The New York Post
November 16, 2016
President-elect Donald Trump already has a chance to prove wrong the chorus of foreign-policy critics who hounded him on the campaign trail.
On Thursday, Trump is expected to conduct his first meeting with a foreign leader since the election. It’ll be with Japanese Prime Minister Shinzo Abe.
Good idea. Japan is America’s most important ally in Asia.
Abe is on his way to a summit meeting in Peru, and he’ll need to stop to refuel. So in a phone conversation last week, he and Trump decided to meet in New York. But on Tuesday, Japanese officials reportedly had yet to finalize the “venue and menu” with the incoming presidential team. (Let’s hope Trump doesn’t invite him for sushi at Trump Tower.)
Forget the menu; what’s on the agenda?
Almost certainly, it’ll include trade. This week, the much-maligned Trans Pacific Partnership deal was declared “challenged” even by President Obama’s national-security adviser, Susan Rice. That’s an understatement. The Japanese lower house of government ratified the 12-country trade pact this week. But in America, it was already in trouble before the election — and now looks nearly dead.
Japan and the United States are the top “partners” among the TPP countries who’ve spent years negotiating the pact, which is designed to reduce tariffs and create a trading bloc to counter China’s growing economic clout.
Trump led the charge against the trade deal during the campaign. But that doesn’t mean he’ll have nothing to offer Abe.
He might broach the idea of a bilateral trade deal between the United States and Japan. Trump has repeatedly said he doesn’t oppose trade, just deals that put American workers at a disadvantage. Now he can set a new course, protecting his protectionist flank while advancing an important US alliance.
Other Pacific partners will be encouraged to strike similar deals, so the strategic goal of reducing China’s considerable economic edge in the region and beyond is maintained.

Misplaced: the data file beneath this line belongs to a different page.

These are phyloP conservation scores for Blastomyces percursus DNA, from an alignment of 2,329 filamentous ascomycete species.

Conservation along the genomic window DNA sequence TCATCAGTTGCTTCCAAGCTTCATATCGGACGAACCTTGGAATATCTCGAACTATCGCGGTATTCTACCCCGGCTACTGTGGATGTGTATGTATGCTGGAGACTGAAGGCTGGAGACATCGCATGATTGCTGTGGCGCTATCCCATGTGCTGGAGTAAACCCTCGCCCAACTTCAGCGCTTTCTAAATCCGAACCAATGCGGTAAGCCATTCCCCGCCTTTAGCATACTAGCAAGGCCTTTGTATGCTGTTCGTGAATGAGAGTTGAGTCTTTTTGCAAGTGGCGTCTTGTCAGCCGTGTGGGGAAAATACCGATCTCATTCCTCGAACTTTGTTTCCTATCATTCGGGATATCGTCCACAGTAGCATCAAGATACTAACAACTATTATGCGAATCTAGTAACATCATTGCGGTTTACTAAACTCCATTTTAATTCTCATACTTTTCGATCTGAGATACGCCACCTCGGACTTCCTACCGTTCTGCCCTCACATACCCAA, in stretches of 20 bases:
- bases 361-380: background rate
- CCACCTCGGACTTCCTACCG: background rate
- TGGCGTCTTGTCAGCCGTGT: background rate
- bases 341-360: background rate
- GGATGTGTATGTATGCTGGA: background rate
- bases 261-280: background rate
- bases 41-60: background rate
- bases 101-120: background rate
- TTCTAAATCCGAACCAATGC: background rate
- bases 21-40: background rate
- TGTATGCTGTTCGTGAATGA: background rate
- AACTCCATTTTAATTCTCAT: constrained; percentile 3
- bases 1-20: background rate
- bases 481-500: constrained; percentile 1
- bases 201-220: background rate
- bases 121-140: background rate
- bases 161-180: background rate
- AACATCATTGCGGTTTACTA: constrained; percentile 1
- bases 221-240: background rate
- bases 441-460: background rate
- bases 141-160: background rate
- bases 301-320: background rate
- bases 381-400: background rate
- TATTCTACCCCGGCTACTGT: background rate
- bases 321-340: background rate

And speaking of China, Trump can offer a more rigorous response than Obama has to its expansionist aggression.
Japanese leaders are livid with China for trying to claim ever more territory in the Senkaku Islands, a fishing-rich region long administered by Japan but which Beijing claims sovereignty over. Japan needs more assurances than it’s got so far that America is and will remain in its corner.
Can Trump provide them? Maybe.
True, the compliment-prone president-elect was overly pleased after a friendly phone call with Chinese Premier Xi Jinping last week. Yet, top secretary of state prospects Rudy Giuliani and John Bolton have long expressed principled solidarity with Asia’s democracies, and wariness toward China’s increased aggression and authoritarianism.
And remember: On the campaign trail, Trump said he wanted Japan and other Asian allies to shoulder more responsibility for their own defense, even suggesting Japan and South Korea could obtain nukes to counter North Korea.
Considering Japan’s Hiroshima trauma, that’s unlikely. But Abe may be open to other ideas.
The hawkish Japanese leader has long pushed for changes in the Japanese constitution’s Article 9, which forbids using the military to settle disputes. (But allows self-defense.)
Times have changed since the post-World War II setting in which the United States set those restrictions on Japanese military activity. Abe is calling to change the “antiquated” rules.
So in Trump, Abe can get an American booster for his proposed constitutional reform. And Trump can demonstrate his ability to nudge America’s partners to contribute to their defenses by allocating more resources and raising military budgets.
But Trump, who had vowed on the trail to rebuild the US military, will be remiss if he neglects to signal that the old America is back in business, ready to resume our primacy in steering global affairs. So with Abe at his side, Trump can say that, yes, we’ll rebuild our military, but also, our partners will chip in more than they have been.
A productive meeting with Abe, in other words, could do a lot to show that Trump’s campaign slogans can actually translate into some good in the world.
And who knows, Trump, accused of isolationist tendencies, may finally also put some flesh on the “pivot to Asia” — bringing to fruition a promise mostly unfulfilled by his predecessor.
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